Margaret Aitken or Atkin (died Fife c. August 1597), known as the great witch of Balwearie, was a pivotal figure in the great Scottish witchcraft panic of 1597. After being accused of witchcraft Aitken confessed but then proceeded to identify hundreds of women as being witches to save her own life.

On the basis of her claims that a large convention of thousands of witches was being organised to be staged in Atholl, King James VI approved the establishment of a special commission of prosecutors. They took her to towns throughout Scotland to pinpoint those who were witches.

She was exposed as a fraud a few months later and was burnt at the stake. Her actions and false accusations effectively led to an end of that series of witch trials.

Background


Part of the parish of Abbotshall to the south west of Raith and east of Kirkcaldy,[1][2] the small hamlet of Balwearie in Fife had long been associated with supernatural events.[3]

It is recorded that King James V had a nightmare in 1539 that the laird of Balwearie’s son, Thomas Scott, visited the king “in the company of devils”.[3] The 13th-century physician, Sir Michael Scott of Balwearie, had long since entered folklore as being a wizard.[4]

Great Scottish witch-hunt of 1597


Margaret Aitken or Margaret Atkin[a]Her surname is given as Atkin by academics Lizanne Henderson[5] and Stuart Macdonald.[6] was accused of witchcraft and arrested on suspicion of that crime in Fife around April 1597.[7][8] Under the threat of extreme torture and to spare her own life,[4] during her confession she claimed to be able to recognise other witches[9] by looking for a special mark in their eyes.[7]

In May 1597, she claimed to know of a convention of 2,300 witches in Atholl. As a result, a special commission was formed with the approval of James VI,[7] and prosecutors took her from town to town to detect witches.[5] During 1597 the only other witch finder used in witchcraft cases was Marion Kwyne who featured in the cases brought against two men and thirteen women in Kirkcaldy; academic Stuart Macdonald[10] speculates this may have been Aitken under an assumed name.[11]

In addition to Aitken looking into the eyes of those accused of witchcraft, the commission also employed the swimming test – almost the only occasion this test was used in Scotland.[7]

When she reached Glasgow, the minister John Cowper condemned many innocent women to death on her testimony.[12] Any woman suspected of witchcraft was cast into prison and subjected to torture – under which most of them confessed to being guilty. They would then be brought to trial and executed.[13] The exact number of executions carried out by the commission is unknown but is thought to have run into hundreds.[7]

Aitken’s short-lived success also led to imitators such as Anne Ewing who, after identifying witches in large-scale witch hunts in Kirkcaldy, was loaned by the magistrates of that burgh to their contemporaries in Inverkeithing on condition that she was to return to her home area once her mission was accomplished.[14]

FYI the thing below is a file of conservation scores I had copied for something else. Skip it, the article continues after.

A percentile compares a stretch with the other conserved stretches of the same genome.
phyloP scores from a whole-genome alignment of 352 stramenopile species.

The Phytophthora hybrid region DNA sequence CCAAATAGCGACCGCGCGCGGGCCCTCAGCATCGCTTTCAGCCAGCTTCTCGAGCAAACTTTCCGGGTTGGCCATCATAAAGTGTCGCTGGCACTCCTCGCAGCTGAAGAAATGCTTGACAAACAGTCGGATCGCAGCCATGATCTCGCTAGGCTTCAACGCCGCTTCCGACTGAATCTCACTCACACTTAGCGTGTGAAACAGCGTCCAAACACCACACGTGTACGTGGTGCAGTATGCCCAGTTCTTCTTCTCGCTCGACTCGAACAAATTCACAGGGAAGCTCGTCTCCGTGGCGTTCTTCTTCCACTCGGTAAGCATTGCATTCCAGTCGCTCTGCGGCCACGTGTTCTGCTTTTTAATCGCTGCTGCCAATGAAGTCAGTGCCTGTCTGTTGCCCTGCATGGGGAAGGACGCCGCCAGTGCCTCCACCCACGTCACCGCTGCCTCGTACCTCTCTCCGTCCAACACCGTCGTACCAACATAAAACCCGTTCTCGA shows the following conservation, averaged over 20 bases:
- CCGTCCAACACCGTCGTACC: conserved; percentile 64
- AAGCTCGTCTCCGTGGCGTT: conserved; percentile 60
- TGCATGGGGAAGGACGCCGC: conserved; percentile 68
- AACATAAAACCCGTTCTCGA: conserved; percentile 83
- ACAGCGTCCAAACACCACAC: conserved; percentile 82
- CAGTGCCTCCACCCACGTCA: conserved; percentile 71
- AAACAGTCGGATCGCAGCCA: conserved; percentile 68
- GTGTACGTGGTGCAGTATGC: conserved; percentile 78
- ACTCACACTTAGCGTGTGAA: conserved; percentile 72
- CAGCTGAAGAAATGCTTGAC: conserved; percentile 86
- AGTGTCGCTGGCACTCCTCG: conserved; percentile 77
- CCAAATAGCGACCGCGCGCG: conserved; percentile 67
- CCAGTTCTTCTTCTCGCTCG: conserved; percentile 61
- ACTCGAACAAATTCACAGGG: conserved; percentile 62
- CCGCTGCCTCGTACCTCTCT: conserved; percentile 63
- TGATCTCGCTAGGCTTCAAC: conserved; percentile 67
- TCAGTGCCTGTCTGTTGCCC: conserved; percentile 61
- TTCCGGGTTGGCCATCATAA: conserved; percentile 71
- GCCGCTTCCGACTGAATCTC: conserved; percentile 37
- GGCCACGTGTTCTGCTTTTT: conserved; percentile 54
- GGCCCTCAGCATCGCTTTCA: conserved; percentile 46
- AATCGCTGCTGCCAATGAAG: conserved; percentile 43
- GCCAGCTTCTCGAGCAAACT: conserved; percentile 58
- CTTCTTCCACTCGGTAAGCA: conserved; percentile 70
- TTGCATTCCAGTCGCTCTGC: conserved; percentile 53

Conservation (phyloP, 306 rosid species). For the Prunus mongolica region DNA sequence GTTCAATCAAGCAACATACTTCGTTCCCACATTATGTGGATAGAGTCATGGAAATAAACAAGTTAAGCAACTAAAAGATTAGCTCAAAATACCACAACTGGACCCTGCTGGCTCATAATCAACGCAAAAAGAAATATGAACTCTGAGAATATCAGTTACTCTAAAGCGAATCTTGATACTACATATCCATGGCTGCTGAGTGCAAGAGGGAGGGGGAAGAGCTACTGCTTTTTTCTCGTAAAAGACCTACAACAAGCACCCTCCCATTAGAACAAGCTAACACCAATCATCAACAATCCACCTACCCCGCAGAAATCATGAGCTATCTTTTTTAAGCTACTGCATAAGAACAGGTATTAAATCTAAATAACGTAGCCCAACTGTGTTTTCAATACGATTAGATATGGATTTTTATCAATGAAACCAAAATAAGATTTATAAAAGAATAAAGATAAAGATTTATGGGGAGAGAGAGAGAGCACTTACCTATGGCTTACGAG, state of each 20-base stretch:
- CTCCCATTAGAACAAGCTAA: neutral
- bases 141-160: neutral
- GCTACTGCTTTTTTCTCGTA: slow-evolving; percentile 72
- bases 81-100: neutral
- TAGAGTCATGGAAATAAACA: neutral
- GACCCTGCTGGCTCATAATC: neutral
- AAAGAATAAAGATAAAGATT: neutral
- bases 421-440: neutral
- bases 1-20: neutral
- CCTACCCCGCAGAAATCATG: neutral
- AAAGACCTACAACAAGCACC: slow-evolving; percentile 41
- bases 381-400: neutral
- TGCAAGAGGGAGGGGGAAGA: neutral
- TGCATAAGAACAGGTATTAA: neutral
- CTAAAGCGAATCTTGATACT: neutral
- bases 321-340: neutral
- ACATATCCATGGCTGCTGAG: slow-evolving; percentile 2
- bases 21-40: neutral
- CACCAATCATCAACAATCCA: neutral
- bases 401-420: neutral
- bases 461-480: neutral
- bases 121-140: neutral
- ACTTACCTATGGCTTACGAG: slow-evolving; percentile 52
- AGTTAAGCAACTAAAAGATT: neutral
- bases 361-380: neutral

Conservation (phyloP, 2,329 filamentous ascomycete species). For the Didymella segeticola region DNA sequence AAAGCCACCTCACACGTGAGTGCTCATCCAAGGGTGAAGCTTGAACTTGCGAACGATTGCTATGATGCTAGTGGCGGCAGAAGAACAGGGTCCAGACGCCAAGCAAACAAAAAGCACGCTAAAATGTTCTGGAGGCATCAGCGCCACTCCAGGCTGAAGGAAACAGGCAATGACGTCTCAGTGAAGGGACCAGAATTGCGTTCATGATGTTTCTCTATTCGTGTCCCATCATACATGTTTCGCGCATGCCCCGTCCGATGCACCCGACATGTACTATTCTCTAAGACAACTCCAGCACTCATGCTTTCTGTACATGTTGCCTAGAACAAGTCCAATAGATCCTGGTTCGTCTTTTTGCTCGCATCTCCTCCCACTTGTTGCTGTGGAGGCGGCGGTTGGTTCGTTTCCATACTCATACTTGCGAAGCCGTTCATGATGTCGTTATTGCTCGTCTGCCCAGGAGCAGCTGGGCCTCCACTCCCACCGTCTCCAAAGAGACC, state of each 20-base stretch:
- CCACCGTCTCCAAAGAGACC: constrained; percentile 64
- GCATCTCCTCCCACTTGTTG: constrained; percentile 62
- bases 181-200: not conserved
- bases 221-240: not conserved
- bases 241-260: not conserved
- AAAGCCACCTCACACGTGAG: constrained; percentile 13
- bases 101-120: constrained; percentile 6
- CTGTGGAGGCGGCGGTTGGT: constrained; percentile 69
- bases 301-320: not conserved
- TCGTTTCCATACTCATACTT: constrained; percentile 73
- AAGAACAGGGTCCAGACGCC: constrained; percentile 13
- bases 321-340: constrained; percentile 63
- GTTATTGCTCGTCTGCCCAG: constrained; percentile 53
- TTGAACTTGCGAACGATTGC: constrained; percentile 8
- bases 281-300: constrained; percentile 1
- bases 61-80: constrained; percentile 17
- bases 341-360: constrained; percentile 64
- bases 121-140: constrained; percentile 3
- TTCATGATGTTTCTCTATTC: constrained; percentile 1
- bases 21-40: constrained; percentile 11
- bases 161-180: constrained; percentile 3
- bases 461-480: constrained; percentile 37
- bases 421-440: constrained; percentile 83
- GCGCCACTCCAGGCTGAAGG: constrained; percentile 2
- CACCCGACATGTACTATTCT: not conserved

An English ambassador to Scotland wrote to Lord Burghley in August 1597 that the king was “much pestered with witches, who swarm in thousands”.[15]

Death


Around 1 August 1597,[4] Aitken was exposed as a fraud.[9] A sceptical prosecutor took some of those declared guilty and brought them back to Aitken the next day in different clothing. When she declared them innocent, her role as witch-finder was irretrievably undermined and the witch trials stopped.[7]

Taken back to Fife, she stood trial and affirmed that all she had said about herself, and about others, was false.[7] Aitken was burnt at the stake in August 1597.[9][13]

Legacy


After this disastrous episode, James VI revoked the existing commissions on 12 August 1597 via a proclamation by the privy council at Falkland.[4] The outcry over the Aitken affair meant that Scotland would not see another panic for another three decades,[12] but James VI’s confidence in pursuing offenders was undiminished. The publication of his dissertation, Daemonologie, not long after shows how deeply concerned he was with the problem.[15]

The king had his mind only bent on the examination and trial of sorcerors, men and women.[15]

Citations



Bibliography


Goodare, J. (2006). Aitken, Margaret. In The biographical dictionary of Scottish women from the earliest times to 2004. Edinburgh University Press.
Goodare, J. (2002). The Scottish witchcraft panic of 1597. In J. Goodare (Ed.), The Scottish witch-hunt in context (pp. 51–72). Manchester University Press.
Henderson, L. (2016). Witchcraft and Folk Belief in the Age of Enlightenment Scotland, 1670–1740. Palgrave MacMillan.
Knox College, University of Toronto. (n.d.). The Rev. Dr. Stuart Macdonald, Professor of Church and Society. Retrieved from http://www.knox.utoronto.ca/the-rev-dr-stuart-macdonald/
Leighton, J. M., & Stewart, J. (1840). History of the County of Fife: From the Earliest Period to the Present Time. J. Swan.
Macdonald, S. (2014). Witches of Fife: Witch-hunting in a Scottish Shire, 1560–1710. Birlinn.
Maxwell-Stuart, P. (2014). The British Witch. Amberley Publishing Limited.
Middleton, H. (2011). GWL Glasgow Necopolis Womens Heritage Walk Map. Glasgow Women’s Library. Retrieved from http://womenslibrary.org.uk/gwl_wp/wp-content/uploads/2011/07/GWL-Glasgow-Necropolis-Womens-Heritage-Walk-Map-PDF.pdf
Stilma, A. (2016). A King Translated: The Writings of King James VI & I and their Interpretation in the Low Countries, 1593–1603. Routledge.
Welcome to Fife. (n.d.). Great Witch Hunt of Scotland. Retrieved from http://www.welcometofife.com/highlight/great-witch-hunt-of-scotland
Wright, T. (1852). The history of Scotland.

Notes

   [ + ]

a. Her surname is given as Atkin by academics Lizanne Henderson[5] and Stuart Macdonald.[6]